The Great Return vs The Great Reluctance
Potential Project Singapore and AIA Singapore are partnering to offer the RETURN, RESTORE & REBALANCE program to help people navigate our Return to a changed workplace, Restore mental clarity, and Rebalance our mental energy. Complimentary for all AIA Singapore Corporate Solutions customers and members. Details and registration: https://www.aia.com.sg/en/employee-benefits/building-mental-resilience.html
Just when Singaporeans began celebrating the omicron threat receding, with restaurants and hitherto empty downtown offices filling up, the warning appeared: A new wave of infections from sub-variants of concern is likely to peak in July through August 2022.
So where does that leave us? Are we ready to go back to the office full-time, as many of our bosses would like? Or should we dig in, reiterate our wish to continue working from home (WFH)?
It’s no wonder that the domestic and international media have put the spotlight on what has been dubbed, “The Great Renegotiation”.
These past two years have been fraught with fear of catching covid, seeing loved ones succumbed to the pandemic, then catching the milder omicron variant, pulling through with dreadful self-isolation and continued self-monitoring. Truth be told, most of us want to forget this recent past and fast forward to the future!
However, the structural changes in employment are for real. Without a doubt, adapting to a post-pandemic “new normal” is now a must. This applies to employees as well as to employers.
Take the case of Cheryl (not her real name). She used to work as a book-keeper at a small accounting firm, servicing various small private companies.
With WFH, she adapted to the cramped and noisy family circumstances at home. She clearly preferred returning to the office and eagerly waited for the public health authorities to give the green light. But the economic slowdown took its toll on her employer - when the firm folded up last year, Cheryl and her colleagues all lost their livelihoods.
Fortunately for Cheryl, she found a new job soon after, in the food and beverage sector. She was relieved. But work at her new office has been a tremendous slog– a huge backlog of accounts from the pandemic months of lockdown, tidying up inactive bookkeeping for outlets that had shuttered down, many from over a year ago.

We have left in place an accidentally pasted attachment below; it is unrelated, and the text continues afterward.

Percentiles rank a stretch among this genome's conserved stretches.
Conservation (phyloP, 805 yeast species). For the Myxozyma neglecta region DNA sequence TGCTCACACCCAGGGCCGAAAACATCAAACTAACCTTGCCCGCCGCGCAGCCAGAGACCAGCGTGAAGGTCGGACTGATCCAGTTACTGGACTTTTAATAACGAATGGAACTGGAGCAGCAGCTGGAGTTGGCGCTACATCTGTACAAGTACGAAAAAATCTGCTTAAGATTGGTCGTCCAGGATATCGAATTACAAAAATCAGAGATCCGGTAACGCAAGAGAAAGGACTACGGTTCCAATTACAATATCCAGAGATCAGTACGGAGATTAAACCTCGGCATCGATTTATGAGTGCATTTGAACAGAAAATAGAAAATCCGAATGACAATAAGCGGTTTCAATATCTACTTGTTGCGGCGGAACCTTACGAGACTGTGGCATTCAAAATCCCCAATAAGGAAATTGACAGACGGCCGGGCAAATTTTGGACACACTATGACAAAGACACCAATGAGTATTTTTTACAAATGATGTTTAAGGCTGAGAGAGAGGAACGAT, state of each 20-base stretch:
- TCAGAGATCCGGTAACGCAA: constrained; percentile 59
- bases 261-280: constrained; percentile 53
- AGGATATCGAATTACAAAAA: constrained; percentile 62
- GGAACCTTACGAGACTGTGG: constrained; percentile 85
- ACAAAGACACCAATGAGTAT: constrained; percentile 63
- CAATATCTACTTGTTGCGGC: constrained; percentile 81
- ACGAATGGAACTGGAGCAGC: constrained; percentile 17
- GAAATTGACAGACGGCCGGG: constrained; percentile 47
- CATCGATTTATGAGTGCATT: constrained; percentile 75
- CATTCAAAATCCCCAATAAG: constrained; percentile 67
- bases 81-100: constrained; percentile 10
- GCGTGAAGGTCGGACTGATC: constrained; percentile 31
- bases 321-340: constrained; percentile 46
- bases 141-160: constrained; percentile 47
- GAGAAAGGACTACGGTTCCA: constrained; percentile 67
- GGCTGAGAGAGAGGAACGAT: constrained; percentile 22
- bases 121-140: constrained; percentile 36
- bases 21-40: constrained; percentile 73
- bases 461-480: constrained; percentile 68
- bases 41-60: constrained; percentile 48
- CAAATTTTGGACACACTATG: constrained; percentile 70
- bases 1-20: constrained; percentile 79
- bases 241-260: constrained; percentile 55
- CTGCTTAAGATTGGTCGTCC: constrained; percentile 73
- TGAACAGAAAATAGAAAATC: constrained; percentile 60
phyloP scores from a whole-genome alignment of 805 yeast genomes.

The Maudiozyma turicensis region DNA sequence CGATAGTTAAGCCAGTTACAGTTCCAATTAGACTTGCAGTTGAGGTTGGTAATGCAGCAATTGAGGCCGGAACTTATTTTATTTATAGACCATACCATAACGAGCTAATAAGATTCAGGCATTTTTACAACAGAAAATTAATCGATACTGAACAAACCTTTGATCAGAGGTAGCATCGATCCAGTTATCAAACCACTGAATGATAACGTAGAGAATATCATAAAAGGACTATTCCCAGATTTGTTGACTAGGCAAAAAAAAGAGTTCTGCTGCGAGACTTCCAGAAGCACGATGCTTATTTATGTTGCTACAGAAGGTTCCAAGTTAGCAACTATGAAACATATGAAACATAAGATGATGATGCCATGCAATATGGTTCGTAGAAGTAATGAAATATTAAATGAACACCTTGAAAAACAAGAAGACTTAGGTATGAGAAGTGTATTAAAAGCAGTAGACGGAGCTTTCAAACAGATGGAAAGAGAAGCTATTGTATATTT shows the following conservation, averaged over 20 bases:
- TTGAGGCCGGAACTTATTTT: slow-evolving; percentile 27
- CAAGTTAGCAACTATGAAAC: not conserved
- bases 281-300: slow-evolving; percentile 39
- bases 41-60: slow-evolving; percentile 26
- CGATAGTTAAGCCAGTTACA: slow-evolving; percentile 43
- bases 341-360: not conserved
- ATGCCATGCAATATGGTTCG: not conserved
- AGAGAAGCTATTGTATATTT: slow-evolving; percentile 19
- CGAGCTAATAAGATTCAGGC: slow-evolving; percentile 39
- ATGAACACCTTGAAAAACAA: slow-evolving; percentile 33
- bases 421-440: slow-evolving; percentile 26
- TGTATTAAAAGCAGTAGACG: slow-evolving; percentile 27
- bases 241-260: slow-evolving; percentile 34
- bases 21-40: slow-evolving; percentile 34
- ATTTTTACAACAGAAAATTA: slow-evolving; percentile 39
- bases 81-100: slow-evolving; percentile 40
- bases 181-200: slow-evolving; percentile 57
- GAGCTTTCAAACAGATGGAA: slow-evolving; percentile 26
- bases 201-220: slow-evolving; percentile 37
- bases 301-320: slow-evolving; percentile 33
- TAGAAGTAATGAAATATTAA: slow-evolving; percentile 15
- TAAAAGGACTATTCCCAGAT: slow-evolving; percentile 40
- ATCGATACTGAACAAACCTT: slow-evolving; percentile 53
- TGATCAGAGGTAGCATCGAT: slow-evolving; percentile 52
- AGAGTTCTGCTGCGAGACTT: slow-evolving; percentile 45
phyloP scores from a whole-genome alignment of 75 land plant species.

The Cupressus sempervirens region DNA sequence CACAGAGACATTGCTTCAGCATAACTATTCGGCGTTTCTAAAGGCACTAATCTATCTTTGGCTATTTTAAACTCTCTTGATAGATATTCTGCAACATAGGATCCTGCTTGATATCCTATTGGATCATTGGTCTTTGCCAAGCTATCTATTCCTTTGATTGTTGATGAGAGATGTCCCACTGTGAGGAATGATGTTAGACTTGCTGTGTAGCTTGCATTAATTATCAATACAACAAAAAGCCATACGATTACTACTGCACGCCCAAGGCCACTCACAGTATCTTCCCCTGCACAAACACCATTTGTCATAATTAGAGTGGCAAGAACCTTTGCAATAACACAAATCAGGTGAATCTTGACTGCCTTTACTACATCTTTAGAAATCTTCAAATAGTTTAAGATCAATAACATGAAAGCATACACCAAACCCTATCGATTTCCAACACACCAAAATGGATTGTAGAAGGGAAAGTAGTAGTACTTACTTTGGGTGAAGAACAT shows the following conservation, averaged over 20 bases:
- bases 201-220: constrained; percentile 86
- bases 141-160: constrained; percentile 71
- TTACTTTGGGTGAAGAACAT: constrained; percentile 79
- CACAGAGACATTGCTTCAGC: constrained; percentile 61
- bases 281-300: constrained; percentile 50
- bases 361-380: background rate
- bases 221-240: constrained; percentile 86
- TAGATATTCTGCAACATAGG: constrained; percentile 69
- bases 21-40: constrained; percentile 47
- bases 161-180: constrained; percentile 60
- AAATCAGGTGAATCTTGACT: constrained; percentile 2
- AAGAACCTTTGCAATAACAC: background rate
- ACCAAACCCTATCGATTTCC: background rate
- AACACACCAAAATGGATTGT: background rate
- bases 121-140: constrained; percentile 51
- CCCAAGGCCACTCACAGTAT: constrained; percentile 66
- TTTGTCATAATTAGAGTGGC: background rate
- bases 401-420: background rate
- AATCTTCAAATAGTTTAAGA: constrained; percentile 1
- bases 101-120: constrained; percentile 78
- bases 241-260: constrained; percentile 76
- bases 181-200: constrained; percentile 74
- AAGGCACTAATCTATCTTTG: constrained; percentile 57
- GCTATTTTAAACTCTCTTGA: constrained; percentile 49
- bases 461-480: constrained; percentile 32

WFH Singapore residents who were fortunate to retain their jobs throughout the pandemic, like millions worldwide, also now wonder if they should risk unemployment by insisting on continued WFH. In several countries, surveys have shown that as many as a third of the total workforce prefer to continue working from home.
But the future also looks very uncertain. The economic outlook has suffered a further setback from Russia’s unprovoked invasion of Ukraine on 24 Feb 2022, and the ensuing war there. Further disruptions to the world economy and a global food security issue loom ahead. There is widespread concern over the rising costs of living.
Many large companies that had planned to bring all their workers back to their main offices have scaled back on their initial return-to-office policy. This trend can also be seen here in Singapore. As companies respond to these new challenges, hybrid work models vary widely.
During these past two years, Potential Project, a research-led leadership development consultancy, has conducted extensive study of employees and their managers. We saw that many corporates found it difficult to do hard things in a human way.
Hence, we believe that the way forward is for company managers to be equipped with the right skills to lead their teams. Leaders must care more about the well-being of their staff. In other words, hybrid or no hybrid, the way forward is to have work cultures that embrace wise and compassionate leaders.
Wise and compassionate leaders develop awareness and show a caring presence in a “here and now” way. They also demonstrate courage over comfort, and they often speak with caring candour, in the interest of transparency.
There can be less reliance on the videoconferencing platform with more in-person interactions. As human beings, we definitely find this more appealing, and less taxing mentally. We often yearn for a shared reality from interacting with our teammates and colleagues, through casual chit-chats, whether at the office pantry or during our lunch breaks. This is borne out in Potential Project’s research, where we found that a shared reality with a co-worker contributed to greater work meaningfulness, organisational commitment, and overall job satisfaction.
TIPS FOR RETURNING TO THE OFFICE
Manage your inner space:
- Don’t overschedule yourself. Allow yourself some open, non-task time, and space to readjust.
- Set an intention for connection. Reconnect with colleagues.
- Get more sleep. A good night’s sleep will be key to improving your interactions and reducing your risk of burnout. (You can find more tips here.)
Create spaces that nurture connection and collaboration:
- Talk! Our research shows that when there is clarity about the office strategy and plan, especially concerning hybrid or other work arrangements, employees have 36% more pleasant feelings about being back in the office.
- Organise schedules by key moments. Plan better for meetings during in-the-office days, such as at the start of a project when creative thinking is most critical, or when major changes are being announced – these in-person cues and body language will help communication.
- Design spaces for connection. Environment matters; structuring office settings for different ways of interacting helps.
- Make time for just being. The feel-good hormones that we seek, and need as social beings, means that you do your team a favour by allowing for agenda-free social interactions!
 Rasmus Hougaard and Jacqueline Carter, Compassionate Leadership – How to Do Hard Things in a Human Way, Harvard Business Review Press, 2022.